Mr Light wrote: View Post
I just finished "The Art of the Impossible", which I found very enjoyable
Thanks muchly!


I don't remember the DS9 Relaunch books anymore but do they establish right off the bat that Dax and Vaughn knew each other and didn't care for one another?
That they knew each other was established early on, yes, though the disdain they initially had came was first established in TAOTI.
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Old November 3 2013, 02:24 PM   #40
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Re: The Past Decade of Trek Lit

Well of Souls is the only other memorable book in that group of Lost Era books for me.

It was kind of a love it or hate it book. I enjoyed it but it was very dense - not light reading for sure.

Definitely read Serpents, it was the best of the bunch.
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Old November 3 2013, 04:44 PM   #41
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Re: The Past Decade of Trek Lit

Mr Light wrote: View Post
I just finished "The Art of the Impossible", which I found very enjoyable despite the fact that it mainly followed original characters.
While I grant that several major characters were created for this novel -- Qaolin, Monor, Kravokh, Kaasin -- and you could argue that Vaughn is an "original character," a good chunk of the major players in this novel came from the screen: Curzon Dax, Garrett, Haden, Ian Troi, K'mpec, Kor, Kang, Mogh, General Worf, Kahlest, the Rozhenkos, Lorgh, Entek, Tain, etc.
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Old November 3 2013, 05:58 PM   #42
Mr Light
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Re: The Past Decade of Trek Lit

Cameos!

Actually last night I watched TNG "Sins of the Father", "Reunion", and "Redemption" because of reading the book and I was surprised how many details were right out of the book. I hadn't realized that K'mpec was that old fat guy from that episode I saw twenty years ago

I started Serpent So-and-So last night. Its got a lot more flowery prose and I'm finding that quite jarring
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Old November 3 2013, 06:14 PM   #43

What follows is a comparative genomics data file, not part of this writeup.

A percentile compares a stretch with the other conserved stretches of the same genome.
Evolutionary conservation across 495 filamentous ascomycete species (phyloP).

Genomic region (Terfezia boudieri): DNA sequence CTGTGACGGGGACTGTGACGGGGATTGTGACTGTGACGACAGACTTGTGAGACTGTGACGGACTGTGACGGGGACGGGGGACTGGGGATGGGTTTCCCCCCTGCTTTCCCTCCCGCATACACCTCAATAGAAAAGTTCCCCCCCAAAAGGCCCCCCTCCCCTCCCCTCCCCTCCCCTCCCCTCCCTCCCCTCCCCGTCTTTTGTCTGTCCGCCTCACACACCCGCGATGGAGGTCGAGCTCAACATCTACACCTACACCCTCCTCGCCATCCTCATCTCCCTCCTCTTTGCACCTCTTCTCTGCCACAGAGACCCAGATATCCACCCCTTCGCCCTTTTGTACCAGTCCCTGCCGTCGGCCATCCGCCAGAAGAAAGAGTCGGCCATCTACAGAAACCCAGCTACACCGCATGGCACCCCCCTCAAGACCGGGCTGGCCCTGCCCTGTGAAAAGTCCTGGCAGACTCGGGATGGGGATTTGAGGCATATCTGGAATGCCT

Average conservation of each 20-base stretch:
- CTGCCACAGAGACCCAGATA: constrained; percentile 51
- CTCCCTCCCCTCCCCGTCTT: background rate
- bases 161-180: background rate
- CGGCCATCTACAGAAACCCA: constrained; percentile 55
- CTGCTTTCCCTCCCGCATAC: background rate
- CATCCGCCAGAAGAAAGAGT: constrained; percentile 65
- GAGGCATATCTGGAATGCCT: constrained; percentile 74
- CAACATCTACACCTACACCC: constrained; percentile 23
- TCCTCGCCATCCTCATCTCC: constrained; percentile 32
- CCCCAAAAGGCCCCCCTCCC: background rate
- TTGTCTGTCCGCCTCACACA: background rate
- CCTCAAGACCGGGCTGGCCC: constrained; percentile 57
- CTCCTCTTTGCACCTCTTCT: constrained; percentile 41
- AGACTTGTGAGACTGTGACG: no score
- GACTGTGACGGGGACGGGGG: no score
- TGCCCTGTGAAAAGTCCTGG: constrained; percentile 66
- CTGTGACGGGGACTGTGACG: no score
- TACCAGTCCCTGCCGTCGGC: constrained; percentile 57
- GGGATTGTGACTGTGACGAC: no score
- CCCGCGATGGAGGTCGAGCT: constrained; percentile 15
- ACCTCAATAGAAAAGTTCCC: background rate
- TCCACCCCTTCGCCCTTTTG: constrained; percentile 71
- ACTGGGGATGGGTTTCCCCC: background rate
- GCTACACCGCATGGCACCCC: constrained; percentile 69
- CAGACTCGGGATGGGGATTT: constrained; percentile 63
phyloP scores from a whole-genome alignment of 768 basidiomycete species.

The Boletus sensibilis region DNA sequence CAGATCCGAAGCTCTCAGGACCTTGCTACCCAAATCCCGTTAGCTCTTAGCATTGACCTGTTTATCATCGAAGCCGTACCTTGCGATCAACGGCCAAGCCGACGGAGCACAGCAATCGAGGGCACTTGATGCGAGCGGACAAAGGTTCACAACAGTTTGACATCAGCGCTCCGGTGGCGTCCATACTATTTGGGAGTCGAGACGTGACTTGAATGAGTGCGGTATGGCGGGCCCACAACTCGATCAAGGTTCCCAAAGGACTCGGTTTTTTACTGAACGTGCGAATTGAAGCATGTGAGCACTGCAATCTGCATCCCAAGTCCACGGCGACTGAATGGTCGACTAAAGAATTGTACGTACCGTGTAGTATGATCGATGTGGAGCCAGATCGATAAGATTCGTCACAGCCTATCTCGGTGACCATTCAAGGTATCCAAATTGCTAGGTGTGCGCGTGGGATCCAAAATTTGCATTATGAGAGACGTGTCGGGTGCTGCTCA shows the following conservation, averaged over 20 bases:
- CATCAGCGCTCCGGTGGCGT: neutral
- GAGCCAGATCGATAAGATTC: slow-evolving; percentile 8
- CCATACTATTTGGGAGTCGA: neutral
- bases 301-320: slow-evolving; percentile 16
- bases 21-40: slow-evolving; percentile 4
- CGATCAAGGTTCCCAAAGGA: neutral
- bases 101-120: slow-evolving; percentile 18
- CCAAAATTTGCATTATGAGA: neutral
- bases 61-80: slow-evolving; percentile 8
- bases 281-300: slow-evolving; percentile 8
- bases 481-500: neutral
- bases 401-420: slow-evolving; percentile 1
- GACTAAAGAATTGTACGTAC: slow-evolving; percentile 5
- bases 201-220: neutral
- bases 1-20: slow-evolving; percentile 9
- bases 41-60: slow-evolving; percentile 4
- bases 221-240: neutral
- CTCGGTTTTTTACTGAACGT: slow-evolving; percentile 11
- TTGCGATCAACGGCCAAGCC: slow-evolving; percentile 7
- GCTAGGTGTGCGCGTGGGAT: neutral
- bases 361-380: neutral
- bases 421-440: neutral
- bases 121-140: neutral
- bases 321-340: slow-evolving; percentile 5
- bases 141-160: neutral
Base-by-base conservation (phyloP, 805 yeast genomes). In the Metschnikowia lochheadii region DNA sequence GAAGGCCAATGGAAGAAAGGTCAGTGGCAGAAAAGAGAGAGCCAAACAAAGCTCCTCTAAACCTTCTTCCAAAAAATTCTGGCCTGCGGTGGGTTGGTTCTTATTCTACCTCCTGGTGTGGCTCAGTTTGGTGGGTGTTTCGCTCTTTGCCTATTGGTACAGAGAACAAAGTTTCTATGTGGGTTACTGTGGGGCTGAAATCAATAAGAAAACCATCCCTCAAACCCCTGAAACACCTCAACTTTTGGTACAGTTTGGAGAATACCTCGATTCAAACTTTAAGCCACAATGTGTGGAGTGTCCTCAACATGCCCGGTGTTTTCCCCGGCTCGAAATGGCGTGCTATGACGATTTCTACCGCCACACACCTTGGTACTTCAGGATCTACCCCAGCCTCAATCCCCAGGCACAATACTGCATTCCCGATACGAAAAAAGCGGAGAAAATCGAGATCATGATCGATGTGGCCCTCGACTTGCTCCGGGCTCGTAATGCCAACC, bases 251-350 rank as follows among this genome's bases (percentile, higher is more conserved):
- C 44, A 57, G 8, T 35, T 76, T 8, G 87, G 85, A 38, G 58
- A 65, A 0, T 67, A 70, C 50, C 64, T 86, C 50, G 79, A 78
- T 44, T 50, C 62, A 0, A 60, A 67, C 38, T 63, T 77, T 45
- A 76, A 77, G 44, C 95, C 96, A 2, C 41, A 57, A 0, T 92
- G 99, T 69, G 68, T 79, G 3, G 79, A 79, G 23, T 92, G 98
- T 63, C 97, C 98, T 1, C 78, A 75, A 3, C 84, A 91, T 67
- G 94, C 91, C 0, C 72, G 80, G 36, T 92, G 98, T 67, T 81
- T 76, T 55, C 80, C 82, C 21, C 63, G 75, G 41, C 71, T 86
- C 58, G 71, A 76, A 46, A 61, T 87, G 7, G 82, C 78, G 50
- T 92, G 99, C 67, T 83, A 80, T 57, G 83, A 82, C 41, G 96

KRAD
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Re: The Past Decade of Trek Lit

^ Someone at the signing at the Enigma Bookstore last night was talking to me about whether or not there's a "house style" for Trek books, and I pointed out the radical differences in style between myself and DRG3 (which is easy to compare both in our back-to-back Lost Era books, and even more so in Worlds of DS9 3 where we share the book) as Exhibit A in how there so very much isn't a "house style."

(Of course, Glenn Hauman, Dave Mack, and I each reading from our work proved that too, as we modulated from a light-hearted S.C.E. chapter to a depressing The Fall prologue to a blustery Klingon Art of War chapter segment.)
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Old November 3 2013, 07:03 PM   #44
Greg Cox
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Re: The Past Decade of Trek Lit

Yeah, beyond some very basics, I've never been instructed that there's a house style for Trek.

I mean, sure, if I turned in a manuscript written in the second person and composed entirely of iambic pentameter, eyebrows might be raised. And there are certain copyediting conventions--like rendering transmitted dialogue in italics--that are maintained from book to book for consistency's sake, but there's no "house style" as such.
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Old November 3 2013, 07:28 PM   #45
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Re: The Past Decade of Trek Lit

I've never been under any pressure to write in any voice but my own. There were times when Marco resisted leaving in some of my more outrageous puns, but I was able to keep them if I pushed for them.

I do get sick of copyeditors changing all my "which"es to "that"s and my "over"s to "more than"s, though. Copyeditors are far too eager to treat such differences as absolute rules of grammar when they're really just arbitrary preferences.